What is pathological anatomy?

Pathological anatomy is the science that studies the pathophysiological and morphological alterations of the disease. It studies the disease at an organic, tissue, cellular, subcellular, and molecular level. It is divided into:

  • General Pathological Anatomy: Study principles common to groups of diseases, which allow the development of a doctrine of more or less universal validity.
  • Special Pathological Anatomy or Surgical Pathology: Study the pathophysiological and morphological bases of each particular disease.

What types of tests are performed in pathology?

The main objective of pathological anatomy is not only to study the evolution and causes of a disease, but also to make a prognosis of the effects that different diseases can have on human beings. To do this, tumor cells and body tissues are analyzed.

Thus, within pathological and cytodiagnostic studies, two types of tests are differentiated: pathological and diagnostic. In the first of them, a sample of the tissue of any organ is analyzed with the intention of identifying the type of cell and what treatments would be useful to combat the alteration. As for diagnostic tests, they are also known as biopsy and their main objective is to obtain a sample of organic fluid or tissue to study the existence of a disease, with the intention of determining a specific diagnosis.

What are the main procedures performed in pathological anatomy?

Pathological anatomy performs various methods depending on the type of tissue and the type of diagnosis that is presumed, among them we can mention:

  • Histopathology: It is the microscopic examination of a sample using histological techniques. Stains provide a specific diagnosis based on morphology and is the core skill of histology.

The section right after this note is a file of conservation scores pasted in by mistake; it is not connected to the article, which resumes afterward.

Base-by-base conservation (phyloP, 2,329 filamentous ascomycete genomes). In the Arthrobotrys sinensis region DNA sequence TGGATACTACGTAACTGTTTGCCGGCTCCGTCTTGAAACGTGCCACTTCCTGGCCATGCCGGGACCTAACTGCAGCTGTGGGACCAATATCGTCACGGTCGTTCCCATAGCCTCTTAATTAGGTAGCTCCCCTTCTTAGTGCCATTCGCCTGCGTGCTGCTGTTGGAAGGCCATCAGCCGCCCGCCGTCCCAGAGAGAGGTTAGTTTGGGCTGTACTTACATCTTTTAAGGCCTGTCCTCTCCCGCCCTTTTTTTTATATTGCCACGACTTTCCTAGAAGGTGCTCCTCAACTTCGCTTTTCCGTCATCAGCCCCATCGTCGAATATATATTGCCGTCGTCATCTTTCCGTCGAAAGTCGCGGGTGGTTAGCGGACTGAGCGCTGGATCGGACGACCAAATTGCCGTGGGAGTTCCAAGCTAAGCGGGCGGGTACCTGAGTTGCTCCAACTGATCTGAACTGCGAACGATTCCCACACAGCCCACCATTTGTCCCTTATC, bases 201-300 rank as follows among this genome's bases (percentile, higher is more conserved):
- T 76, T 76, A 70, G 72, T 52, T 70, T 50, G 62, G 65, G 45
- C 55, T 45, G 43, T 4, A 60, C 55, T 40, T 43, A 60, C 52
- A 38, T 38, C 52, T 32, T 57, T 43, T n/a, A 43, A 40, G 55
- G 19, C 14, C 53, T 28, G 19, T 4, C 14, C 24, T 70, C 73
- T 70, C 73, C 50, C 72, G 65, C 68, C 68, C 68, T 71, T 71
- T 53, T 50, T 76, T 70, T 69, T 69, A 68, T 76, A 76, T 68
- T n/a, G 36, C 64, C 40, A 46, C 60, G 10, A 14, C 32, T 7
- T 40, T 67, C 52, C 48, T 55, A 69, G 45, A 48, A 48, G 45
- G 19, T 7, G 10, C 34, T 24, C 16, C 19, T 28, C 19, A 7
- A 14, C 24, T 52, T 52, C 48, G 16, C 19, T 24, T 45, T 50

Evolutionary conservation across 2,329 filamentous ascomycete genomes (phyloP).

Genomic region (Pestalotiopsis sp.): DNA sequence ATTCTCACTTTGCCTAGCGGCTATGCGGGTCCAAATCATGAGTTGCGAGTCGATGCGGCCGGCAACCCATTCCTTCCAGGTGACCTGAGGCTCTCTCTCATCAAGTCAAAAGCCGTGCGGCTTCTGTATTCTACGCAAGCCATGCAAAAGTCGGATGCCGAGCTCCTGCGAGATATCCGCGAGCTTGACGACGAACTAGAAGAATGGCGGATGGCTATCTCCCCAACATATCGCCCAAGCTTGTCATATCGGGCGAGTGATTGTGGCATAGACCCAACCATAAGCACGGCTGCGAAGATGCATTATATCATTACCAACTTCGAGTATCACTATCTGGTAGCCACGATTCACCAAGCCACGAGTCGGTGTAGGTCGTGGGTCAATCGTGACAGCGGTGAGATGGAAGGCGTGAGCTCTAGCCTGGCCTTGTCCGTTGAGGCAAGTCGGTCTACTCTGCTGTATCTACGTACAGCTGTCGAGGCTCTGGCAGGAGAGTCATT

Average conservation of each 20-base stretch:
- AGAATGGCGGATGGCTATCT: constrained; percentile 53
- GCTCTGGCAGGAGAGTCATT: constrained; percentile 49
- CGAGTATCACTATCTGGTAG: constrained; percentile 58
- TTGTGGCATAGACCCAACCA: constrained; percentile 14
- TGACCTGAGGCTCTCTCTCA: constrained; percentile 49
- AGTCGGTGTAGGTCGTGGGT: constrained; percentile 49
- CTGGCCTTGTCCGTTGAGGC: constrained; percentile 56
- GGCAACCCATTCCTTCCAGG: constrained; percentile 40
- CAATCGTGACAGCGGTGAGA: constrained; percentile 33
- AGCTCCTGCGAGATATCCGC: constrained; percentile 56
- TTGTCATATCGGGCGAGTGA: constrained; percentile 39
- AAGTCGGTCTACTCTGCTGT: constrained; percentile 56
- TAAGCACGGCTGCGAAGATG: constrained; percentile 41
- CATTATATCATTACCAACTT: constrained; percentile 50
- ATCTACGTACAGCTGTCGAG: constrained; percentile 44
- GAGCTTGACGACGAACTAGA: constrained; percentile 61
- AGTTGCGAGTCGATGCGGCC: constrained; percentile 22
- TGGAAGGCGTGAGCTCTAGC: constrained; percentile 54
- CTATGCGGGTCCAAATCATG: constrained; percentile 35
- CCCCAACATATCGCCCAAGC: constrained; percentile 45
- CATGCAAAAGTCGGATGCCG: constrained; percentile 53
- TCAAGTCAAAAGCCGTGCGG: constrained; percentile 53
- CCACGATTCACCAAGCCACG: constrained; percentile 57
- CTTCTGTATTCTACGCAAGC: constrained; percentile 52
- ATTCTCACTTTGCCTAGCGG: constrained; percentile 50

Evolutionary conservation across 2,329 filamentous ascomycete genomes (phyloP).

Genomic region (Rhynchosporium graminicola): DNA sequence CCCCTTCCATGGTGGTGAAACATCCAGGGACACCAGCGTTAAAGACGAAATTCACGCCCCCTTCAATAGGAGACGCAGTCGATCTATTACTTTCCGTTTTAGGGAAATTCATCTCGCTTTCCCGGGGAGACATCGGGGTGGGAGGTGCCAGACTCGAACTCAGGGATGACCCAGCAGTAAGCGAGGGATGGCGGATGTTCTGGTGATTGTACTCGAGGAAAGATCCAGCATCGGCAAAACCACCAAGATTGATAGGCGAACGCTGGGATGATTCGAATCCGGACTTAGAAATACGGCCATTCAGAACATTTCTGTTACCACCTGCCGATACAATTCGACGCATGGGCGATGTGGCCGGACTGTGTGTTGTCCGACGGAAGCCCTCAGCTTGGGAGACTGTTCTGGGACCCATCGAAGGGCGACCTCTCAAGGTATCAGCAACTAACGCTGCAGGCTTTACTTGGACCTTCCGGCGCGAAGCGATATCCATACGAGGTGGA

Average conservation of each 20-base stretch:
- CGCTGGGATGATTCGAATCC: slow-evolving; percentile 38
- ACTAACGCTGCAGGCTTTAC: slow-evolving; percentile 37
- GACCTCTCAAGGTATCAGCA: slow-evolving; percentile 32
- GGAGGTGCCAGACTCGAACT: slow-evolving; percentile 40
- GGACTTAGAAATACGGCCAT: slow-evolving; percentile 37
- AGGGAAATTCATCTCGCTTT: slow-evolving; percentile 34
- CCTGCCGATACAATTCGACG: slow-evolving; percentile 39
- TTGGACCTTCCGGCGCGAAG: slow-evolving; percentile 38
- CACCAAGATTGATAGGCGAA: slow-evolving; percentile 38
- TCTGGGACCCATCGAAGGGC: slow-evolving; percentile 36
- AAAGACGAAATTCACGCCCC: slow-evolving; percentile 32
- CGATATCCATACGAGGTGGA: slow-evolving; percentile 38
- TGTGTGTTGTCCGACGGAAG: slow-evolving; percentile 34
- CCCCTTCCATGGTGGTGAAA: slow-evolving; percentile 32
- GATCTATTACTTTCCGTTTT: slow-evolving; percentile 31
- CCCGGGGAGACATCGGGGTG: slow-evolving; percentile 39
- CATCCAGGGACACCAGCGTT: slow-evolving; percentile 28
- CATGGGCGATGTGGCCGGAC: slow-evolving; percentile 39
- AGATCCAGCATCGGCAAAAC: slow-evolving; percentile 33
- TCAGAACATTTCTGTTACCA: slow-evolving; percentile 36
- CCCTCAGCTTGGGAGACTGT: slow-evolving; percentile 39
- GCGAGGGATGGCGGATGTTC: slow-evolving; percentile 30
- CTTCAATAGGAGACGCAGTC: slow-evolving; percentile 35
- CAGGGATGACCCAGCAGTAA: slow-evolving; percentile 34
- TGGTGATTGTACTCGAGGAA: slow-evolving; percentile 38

• Immunohistochemistry: It is based on the use of antibodies to detect the presence, abundance and localization of specific proteins. This technique is critical for distinguishing between disorders with similar morphology and also for characterizing the molecular properties of some cancers.
  • In situ hybridization: Specific DNA and RNA molecules can be identified in sections using this technique.
  • Cytopathology: It is the examination of free cells spread in a petri dish using cytology techniques
  • Electron microscopy: It consists of the examination of tissue with an electron microscope that allows greater magnification, allowing the visualization of organelles within the cell.
  • Tissue cytogenesis: It is based on the visualization of chromosomes to identify genetic defects such as chromosome translocation.
  • Immunophenotyping: It consists of determining the immunophenotype of cells using cytometric techniques. (measure cells). It is useful for diagnosing different types of leukemia and lymphomas.

Main equipment used in pathological anatomy

Among the equipment most used in this science, we have: microtomes, microscopes, tissue processor, water baths for tissues, cryostats, cooling plates, trimmer and paraffin dispenser, slide dryers, tissue inclusion systems, systems of automatic staining for slides, among others.

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